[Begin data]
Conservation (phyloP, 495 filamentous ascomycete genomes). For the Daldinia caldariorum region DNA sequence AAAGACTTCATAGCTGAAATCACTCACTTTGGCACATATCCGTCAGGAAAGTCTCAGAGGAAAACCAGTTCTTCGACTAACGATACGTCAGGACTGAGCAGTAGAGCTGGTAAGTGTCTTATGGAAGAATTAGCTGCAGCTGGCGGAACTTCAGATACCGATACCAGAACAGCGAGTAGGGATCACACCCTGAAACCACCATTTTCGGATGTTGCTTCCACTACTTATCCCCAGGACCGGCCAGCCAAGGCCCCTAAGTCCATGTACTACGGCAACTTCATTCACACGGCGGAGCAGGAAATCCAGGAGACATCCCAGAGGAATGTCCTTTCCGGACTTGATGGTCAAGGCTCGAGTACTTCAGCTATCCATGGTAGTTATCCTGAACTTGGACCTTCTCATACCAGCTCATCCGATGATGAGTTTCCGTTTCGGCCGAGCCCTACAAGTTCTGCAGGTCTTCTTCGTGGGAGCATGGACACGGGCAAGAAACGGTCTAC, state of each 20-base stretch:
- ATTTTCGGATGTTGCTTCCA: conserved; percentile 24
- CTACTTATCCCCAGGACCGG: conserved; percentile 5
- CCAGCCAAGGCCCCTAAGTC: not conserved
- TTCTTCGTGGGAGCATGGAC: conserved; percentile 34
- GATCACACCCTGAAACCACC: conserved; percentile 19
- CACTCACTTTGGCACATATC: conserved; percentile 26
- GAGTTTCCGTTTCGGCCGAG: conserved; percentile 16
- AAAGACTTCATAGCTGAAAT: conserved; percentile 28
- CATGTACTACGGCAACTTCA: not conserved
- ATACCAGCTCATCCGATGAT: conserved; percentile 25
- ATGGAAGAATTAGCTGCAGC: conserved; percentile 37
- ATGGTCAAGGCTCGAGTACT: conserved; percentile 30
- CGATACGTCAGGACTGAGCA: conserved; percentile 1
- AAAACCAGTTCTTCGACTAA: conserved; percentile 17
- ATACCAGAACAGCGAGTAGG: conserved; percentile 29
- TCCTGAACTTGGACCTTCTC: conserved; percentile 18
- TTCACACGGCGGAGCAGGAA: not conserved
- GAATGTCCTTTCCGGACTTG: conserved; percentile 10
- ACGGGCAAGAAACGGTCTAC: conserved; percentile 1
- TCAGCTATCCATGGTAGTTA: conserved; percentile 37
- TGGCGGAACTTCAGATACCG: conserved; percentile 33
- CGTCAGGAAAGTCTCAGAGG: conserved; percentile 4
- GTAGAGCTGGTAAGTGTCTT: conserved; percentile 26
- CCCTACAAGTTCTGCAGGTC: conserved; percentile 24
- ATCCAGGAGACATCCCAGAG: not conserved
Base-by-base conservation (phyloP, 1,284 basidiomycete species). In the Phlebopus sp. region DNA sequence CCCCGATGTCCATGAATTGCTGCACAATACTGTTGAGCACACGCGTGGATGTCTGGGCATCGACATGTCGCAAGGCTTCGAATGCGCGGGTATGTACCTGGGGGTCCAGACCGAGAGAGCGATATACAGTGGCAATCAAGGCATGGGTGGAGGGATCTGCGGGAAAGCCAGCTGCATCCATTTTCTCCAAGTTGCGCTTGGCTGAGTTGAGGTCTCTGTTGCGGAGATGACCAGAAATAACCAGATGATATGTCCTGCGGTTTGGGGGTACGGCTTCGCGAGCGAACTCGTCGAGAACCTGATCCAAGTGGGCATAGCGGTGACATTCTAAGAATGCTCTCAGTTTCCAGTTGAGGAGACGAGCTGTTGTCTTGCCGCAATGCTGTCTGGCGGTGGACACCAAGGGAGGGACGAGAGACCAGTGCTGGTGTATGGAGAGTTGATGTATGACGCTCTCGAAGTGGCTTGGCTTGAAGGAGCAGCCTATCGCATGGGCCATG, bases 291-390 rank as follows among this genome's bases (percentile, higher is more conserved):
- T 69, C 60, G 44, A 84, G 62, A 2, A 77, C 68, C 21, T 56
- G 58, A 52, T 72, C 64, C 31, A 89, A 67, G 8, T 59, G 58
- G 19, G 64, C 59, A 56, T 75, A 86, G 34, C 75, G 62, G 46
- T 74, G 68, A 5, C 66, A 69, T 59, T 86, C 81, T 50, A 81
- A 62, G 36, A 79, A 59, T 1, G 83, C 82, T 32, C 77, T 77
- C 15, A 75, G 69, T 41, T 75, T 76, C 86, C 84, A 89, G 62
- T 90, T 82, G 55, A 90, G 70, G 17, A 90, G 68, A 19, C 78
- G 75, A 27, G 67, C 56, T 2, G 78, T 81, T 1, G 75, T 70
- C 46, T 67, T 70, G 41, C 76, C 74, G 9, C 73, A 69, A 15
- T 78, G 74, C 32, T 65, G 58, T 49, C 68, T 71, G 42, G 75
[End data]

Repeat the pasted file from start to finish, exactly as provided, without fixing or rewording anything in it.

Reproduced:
Conservation (phyloP, 495 filamentous ascomycete genomes). For the Daldinia caldariorum region DNA sequence AAAGACTTCATAGCTGAAATCACTCACTTTGGCACATATCCGTCAGGAAAGTCTCAGAGGAAAACCAGTTCTTCGACTAACGATACGTCAGGACTGAGCAGTAGAGCTGGTAAGTGTCTTATGGAAGAATTAGCTGCAGCTGGCGGAACTTCAGATACCGATACCAGAACAGCGAGTAGGGATCACACCCTGAAACCACCATTTTCGGATGTTGCTTCCACTACTTATCCCCAGGACCGGCCAGCCAAGGCCCCTAAGTCCATGTACTACGGCAACTTCATTCACACGGCGGAGCAGGAAATCCAGGAGACATCCCAGAGGAATGTCCTTTCCGGACTTGATGGTCAAGGCTCGAGTACTTCAGCTATCCATGGTAGTTATCCTGAACTTGGACCTTCTCATACCAGCTCATCCGATGATGAGTTTCCGTTTCGGCCGAGCCCTACAAGTTCTGCAGGTCTTCTTCGTGGGAGCATGGACACGGGCAAGAAACGGTCTAC, state of each 20-base stretch:
- ATTTTCGGATGTTGCTTCCA: conserved; percentile 24
- CTACTTATCCCCAGGACCGG: conserved; percentile 5
- CCAGCCAAGGCCCCTAAGTC: not conserved
- TTCTTCGTGGGAGCATGGAC: conserved; percentile 34
- GATCACACCCTGAAACCACC: conserved; percentile 19
- CACTCACTTTGGCACATATC: conserved; percentile 26
- GAGTTTCCGTTTCGGCCGAG: conserved; percentile 16
- AAAGACTTCATAGCTGAAAT: conserved; percentile 28
- CATGTACTACGGCAACTTCA: not conserved
- ATACCAGCTCATCCGATGAT: conserved; percentile 25
- ATGGAAGAATTAGCTGCAGC: conserved; percentile 37
- ATGGTCAAGGCTCGAGTACT: conserved; percentile 30
- CGATACGTCAGGACTGAGCA: conserved; percentile 1
- AAAACCAGTTCTTCGACTAA: conserved; percentile 17
- ATACCAGAACAGCGAGTAGG: conserved; percentile 29
- TCCTGAACTTGGACCTTCTC: conserved; percentile 18
- TTCACACGGCGGAGCAGGAA: not conserved
- GAATGTCCTTTCCGGACTTG: conserved; percentile 10
- ACGGGCAAGAAACGGTCTAC: conserved; percentile 1
- TCAGCTATCCATGGTAGTTA: conserved; percentile 37
- TGGCGGAACTTCAGATACCG: conserved; percentile 33
- CGTCAGGAAAGTCTCAGAGG: conserved; percentile 4
- GTAGAGCTGGTAAGTGTCTT: conserved; percentile 26
- CCCTACAAGTTCTGCAGGTC: conserved; percentile 24
- ATCCAGGAGACATCCCAGAG: not conserved
Base-by-base conservation (phyloP, 1,284 basidiomycete species). In the Phlebopus sp. region DNA sequence CCCCGATGTCCATGAATTGCTGCACAATACTGTTGAGCACACGCGTGGATGTCTGGGCATCGACATGTCGCAAGGCTTCGAATGCGCGGGTATGTACCTGGGGGTCCAGACCGAGAGAGCGATATACAGTGGCAATCAAGGCATGGGTGGAGGGATCTGCGGGAAAGCCAGCTGCATCCATTTTCTCCAAGTTGCGCTTGGCTGAGTTGAGGTCTCTGTTGCGGAGATGACCAGAAATAACCAGATGATATGTCCTGCGGTTTGGGGGTACGGCTTCGCGAGCGAACTCGTCGAGAACCTGATCCAAGTGGGCATAGCGGTGACATTCTAAGAATGCTCTCAGTTTCCAGTTGAGGAGACGAGCTGTTGTCTTGCCGCAATGCTGTCTGGCGGTGGACACCAAGGGAGGGACGAGAGACCAGTGCTGGTGTATGGAGAGTTGATGTATGACGCTCTCGAAGTGGCTTGGCTTGAAGGAGCAGCCTATCGCATGGGCCATG, bases 291-390 rank as follows among this genome's bases (percentile, higher is more conserved):
- T 69, C 60, G 44, A 84, G 62, A 2, A 77, C 68, C 21, T 56
- G 58, A 52, T 72, C 64, C 31, A 89, A 67, G 8, T 59, G 58
- G 19, G 64, C 59, A 56, T 75, A 86, G 34, C 75, G 62, G 46
- T 74, G 68, A 5, C 66, A 69, T 59, T 86, C 81, T 50, A 81
- A 62, G 36, A 79, A 59, T 1, G 83, C 82, T 32, C 77, T 77
- C 15, A 75, G 69, T 41, T 75, T 76, C 86, C 84, A 89, G 62
- T 90, T 82, G 55, A 90, G 70, G 17, A 90, G 68, A 19, C 78
- G 75, A 27, G 67, C 56, T 2, G 78, T 81, T 1, G 75, T 70
- C 46, T 67, T 70, G 41, C 76, C 74, G 9, C 73, A 69, A 15
- T 78, G 74, C 32, T 65, G 58, T 49, C 68, T 71, G 42, G 75